At the main road, the route is right (uphill), over a traffic island on the brow of the hill and downhill for about a ¼ of a mile to a turning on the left, which bends right and goes under the main road and is signposted to Mistra Bay. The road between the traffic island and the Mistra Bay turn is, besides being very busy, quite narrow and without a footpath. However, there is a low wall, about 18” wide with a level top, which we walked along to avoid the traffic.
Once on the road to Mistra Bay the walking is so much more pleasant. On either side of the road are small cultivated fields with their boundaries marked by dry stone walls. On the right hand side are also tall bamboo groves and, in spring, flowers are in evidence making the whole area very colourful.
Although we could have followed the road all the way to Mistra Bay, about 5 minutes before we would have reached the bay, we took a path on our left and headed uphill towards Selmun Palace, which can be seen at the top of this ascent.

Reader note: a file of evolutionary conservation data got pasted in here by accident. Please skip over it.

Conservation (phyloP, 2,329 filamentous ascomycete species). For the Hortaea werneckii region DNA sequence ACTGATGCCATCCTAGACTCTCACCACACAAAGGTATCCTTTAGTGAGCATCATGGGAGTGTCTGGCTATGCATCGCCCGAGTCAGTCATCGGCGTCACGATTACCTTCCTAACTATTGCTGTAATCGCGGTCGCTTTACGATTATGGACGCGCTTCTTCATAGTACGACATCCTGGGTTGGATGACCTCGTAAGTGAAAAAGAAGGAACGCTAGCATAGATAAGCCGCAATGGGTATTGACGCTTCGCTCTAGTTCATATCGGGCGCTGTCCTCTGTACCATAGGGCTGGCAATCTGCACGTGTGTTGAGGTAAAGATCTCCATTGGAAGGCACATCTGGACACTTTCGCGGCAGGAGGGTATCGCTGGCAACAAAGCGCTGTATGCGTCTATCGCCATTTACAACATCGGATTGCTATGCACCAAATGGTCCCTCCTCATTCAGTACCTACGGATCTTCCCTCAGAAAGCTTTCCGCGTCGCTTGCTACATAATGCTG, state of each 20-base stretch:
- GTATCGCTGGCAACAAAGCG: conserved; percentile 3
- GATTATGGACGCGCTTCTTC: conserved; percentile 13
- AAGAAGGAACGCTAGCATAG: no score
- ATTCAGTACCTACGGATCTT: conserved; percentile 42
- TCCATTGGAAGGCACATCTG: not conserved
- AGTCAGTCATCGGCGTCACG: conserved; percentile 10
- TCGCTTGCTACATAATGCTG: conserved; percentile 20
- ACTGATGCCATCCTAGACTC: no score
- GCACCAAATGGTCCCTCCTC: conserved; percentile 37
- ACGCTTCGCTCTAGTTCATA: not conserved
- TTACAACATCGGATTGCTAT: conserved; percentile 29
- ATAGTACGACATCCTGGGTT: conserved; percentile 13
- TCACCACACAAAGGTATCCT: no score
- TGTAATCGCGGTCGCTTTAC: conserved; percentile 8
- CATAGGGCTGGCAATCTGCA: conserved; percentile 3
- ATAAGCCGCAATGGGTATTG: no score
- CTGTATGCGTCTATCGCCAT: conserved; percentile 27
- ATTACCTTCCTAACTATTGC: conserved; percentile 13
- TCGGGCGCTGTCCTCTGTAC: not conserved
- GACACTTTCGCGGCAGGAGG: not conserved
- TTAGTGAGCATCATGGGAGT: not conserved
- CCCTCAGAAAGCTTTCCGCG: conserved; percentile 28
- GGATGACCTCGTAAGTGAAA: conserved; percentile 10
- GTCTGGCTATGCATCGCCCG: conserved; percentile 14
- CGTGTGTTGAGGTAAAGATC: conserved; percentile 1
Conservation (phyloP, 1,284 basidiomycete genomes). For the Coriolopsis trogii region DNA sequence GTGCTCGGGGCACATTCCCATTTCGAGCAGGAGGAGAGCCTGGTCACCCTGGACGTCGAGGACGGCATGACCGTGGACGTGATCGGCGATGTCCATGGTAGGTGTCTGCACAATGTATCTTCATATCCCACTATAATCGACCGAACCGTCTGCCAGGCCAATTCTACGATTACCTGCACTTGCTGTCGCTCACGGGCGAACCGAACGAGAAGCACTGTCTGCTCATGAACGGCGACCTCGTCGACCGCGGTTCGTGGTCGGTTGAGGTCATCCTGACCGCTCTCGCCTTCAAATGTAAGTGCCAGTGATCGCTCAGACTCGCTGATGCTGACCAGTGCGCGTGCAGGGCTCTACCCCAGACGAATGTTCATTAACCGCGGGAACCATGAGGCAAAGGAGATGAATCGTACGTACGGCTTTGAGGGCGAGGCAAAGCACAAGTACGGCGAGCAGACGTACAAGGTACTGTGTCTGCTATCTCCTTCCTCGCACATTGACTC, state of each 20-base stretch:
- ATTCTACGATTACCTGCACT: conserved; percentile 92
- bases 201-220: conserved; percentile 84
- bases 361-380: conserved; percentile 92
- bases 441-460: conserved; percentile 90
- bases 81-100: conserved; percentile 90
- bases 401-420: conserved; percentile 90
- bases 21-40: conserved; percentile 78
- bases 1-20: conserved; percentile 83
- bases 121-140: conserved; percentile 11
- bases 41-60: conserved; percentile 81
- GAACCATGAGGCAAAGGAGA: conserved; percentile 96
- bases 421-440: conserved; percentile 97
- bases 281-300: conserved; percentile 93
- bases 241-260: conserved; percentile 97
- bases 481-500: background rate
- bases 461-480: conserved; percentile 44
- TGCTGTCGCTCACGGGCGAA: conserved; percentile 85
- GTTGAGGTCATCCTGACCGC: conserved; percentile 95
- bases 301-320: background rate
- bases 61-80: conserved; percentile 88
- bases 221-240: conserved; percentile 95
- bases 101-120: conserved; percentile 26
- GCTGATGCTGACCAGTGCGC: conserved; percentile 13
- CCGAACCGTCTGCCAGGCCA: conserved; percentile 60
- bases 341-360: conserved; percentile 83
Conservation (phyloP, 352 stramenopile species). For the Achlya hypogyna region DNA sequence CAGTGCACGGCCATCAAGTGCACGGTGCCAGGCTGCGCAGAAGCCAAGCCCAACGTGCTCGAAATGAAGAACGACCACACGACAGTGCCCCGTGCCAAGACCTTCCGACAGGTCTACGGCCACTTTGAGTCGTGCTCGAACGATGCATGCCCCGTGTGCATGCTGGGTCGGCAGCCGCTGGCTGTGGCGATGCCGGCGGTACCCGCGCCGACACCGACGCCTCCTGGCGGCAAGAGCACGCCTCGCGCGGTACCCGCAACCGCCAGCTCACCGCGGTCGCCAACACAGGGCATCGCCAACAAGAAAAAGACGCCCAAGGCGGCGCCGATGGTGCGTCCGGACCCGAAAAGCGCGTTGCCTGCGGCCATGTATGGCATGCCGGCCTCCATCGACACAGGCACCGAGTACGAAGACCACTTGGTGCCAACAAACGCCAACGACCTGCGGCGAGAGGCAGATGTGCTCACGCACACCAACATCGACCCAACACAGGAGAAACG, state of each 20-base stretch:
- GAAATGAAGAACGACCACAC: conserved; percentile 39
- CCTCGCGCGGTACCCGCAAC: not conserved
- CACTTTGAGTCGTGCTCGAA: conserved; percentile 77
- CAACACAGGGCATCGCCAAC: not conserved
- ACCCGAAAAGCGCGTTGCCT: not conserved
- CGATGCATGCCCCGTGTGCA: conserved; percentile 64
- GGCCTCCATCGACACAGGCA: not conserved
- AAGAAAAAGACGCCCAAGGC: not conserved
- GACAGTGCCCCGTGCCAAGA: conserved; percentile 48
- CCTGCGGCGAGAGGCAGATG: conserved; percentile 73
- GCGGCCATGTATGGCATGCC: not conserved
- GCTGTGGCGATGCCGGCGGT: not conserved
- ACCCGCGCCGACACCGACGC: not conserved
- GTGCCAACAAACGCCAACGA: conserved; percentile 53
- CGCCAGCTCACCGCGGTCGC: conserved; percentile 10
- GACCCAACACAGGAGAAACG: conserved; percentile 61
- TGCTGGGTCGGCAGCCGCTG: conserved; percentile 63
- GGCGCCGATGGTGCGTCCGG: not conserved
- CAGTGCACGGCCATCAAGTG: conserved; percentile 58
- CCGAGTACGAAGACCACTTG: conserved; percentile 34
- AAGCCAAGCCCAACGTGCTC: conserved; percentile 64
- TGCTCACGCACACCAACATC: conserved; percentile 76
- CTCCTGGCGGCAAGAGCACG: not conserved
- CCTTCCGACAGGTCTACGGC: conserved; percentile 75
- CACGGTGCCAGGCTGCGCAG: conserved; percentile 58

The climb uphill to Selmun Place is quite steep – the steepest pull of any of the ascents on this route. But the views looking back are superb and it is essential to stop and spend a few minutes looking at the sea, Mistra Bay, St Paul’s Bay and a great deal of the route already walked. To the left, as you look seawards, the old army barracks can be seen at Fort Campbell and everywhere are flowers to add colour to the cultivated vegetation.
All of the above photographs taken on the path
between the Mistra Bay Road and Selmun Palace.
Towards the top of the path the route is covered by concrete, which I always find a lot easier to walk on than the loose terrain below. When the top is reached, turn right and in a few yards the corner of a metal track is reached. The quickest way here is to go left and, after passing Selmun Palace on the right, go right and immediately left down a track. Click here if you want to go ignore the diversion which follows.